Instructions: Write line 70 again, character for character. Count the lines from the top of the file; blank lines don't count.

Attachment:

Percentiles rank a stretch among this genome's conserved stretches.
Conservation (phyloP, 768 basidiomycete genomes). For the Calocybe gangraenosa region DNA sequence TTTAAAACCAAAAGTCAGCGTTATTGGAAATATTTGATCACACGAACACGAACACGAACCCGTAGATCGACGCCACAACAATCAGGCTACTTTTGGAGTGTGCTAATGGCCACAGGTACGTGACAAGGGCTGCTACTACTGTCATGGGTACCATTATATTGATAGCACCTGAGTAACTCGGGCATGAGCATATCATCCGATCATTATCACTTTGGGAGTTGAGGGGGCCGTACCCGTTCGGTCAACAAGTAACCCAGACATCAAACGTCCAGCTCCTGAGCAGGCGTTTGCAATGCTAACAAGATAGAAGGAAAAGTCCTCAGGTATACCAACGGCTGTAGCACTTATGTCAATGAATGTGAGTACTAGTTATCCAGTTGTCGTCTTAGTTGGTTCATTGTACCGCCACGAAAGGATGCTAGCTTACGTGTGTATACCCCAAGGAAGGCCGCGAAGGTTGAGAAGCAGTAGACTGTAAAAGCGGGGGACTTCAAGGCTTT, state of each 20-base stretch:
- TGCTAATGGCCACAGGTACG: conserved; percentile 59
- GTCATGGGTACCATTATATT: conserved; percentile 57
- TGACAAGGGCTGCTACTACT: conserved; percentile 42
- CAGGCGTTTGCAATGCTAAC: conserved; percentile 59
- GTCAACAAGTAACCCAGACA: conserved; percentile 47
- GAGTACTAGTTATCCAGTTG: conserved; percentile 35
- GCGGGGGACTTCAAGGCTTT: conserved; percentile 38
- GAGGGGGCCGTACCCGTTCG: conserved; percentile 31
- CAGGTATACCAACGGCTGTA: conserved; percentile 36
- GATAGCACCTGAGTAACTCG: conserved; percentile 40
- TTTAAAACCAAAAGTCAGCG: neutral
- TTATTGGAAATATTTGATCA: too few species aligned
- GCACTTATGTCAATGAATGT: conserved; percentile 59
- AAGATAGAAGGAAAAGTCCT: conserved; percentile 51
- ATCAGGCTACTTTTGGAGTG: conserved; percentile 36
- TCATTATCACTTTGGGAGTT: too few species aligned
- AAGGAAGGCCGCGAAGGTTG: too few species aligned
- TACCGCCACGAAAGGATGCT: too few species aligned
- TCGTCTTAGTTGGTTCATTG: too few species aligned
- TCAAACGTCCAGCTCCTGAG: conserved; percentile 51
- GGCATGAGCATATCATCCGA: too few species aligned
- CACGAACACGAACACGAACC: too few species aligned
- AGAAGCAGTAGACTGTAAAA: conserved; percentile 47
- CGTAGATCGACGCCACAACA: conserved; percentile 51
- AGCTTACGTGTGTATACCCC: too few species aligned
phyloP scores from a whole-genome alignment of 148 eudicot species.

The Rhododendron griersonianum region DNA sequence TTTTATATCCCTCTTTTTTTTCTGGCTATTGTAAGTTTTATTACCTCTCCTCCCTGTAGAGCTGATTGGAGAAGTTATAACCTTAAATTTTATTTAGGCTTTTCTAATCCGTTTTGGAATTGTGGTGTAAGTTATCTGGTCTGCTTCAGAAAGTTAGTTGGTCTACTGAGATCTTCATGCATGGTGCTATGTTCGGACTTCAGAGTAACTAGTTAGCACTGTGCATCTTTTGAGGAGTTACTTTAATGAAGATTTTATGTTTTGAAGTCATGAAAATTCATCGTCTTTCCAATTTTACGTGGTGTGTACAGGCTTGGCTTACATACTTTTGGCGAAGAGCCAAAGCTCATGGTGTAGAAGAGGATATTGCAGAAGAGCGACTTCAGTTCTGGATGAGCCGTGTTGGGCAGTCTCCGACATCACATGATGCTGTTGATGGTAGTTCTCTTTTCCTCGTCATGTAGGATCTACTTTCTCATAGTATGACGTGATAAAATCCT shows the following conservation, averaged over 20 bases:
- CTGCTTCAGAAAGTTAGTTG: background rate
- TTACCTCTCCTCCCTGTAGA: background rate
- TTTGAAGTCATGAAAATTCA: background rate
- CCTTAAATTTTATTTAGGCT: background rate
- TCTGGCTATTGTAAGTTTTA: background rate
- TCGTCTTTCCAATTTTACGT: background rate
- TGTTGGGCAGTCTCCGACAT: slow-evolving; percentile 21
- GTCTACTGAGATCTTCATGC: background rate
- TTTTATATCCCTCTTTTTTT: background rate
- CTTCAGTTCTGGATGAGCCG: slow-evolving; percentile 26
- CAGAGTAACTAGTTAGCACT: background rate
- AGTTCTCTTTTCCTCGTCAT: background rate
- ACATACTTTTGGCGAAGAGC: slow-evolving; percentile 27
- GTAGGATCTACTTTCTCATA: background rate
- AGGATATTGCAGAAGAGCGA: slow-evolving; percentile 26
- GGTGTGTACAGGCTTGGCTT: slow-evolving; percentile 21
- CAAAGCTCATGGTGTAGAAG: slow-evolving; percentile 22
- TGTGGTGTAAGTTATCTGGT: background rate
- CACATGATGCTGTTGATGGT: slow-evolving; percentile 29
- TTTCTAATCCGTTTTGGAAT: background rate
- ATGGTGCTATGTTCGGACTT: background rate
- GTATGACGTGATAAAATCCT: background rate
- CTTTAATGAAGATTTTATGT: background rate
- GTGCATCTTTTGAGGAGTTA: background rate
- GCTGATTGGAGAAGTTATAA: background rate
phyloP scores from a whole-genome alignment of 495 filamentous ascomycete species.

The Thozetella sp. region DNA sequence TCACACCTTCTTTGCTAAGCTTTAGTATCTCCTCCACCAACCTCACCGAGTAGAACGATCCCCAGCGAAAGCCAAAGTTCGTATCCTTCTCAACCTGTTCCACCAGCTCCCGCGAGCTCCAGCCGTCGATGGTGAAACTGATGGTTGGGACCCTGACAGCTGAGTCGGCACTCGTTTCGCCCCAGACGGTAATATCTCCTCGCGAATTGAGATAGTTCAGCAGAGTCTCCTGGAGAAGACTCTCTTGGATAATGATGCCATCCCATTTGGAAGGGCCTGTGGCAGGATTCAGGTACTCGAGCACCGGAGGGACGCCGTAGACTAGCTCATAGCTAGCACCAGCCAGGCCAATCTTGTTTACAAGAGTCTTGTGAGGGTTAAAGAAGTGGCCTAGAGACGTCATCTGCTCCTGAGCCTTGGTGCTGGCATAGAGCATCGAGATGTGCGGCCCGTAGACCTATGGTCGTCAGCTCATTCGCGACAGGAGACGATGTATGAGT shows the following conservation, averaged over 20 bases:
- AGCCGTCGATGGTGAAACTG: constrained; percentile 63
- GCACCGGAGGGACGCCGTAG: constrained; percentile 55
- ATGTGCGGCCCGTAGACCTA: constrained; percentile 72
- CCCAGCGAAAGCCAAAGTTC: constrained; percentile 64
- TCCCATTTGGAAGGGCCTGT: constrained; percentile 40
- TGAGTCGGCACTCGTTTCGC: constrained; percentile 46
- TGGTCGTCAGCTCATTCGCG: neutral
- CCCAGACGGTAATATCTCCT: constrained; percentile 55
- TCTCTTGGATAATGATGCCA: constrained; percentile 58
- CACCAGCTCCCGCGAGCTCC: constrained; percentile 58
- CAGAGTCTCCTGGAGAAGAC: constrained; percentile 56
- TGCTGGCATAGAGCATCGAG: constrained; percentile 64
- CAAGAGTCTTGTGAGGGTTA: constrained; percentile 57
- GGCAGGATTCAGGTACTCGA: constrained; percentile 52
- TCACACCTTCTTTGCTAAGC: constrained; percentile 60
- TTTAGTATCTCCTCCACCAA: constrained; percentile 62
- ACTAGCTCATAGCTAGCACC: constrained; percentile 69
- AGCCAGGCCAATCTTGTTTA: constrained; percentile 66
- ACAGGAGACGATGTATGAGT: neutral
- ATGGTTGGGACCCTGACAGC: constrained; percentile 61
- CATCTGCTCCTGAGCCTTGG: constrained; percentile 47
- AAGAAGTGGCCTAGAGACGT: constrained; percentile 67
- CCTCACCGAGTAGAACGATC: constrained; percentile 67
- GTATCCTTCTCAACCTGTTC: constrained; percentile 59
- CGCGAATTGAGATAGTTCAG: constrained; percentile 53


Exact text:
- GGCAGGATTCAGGTACTCGA: constrained; percentile 52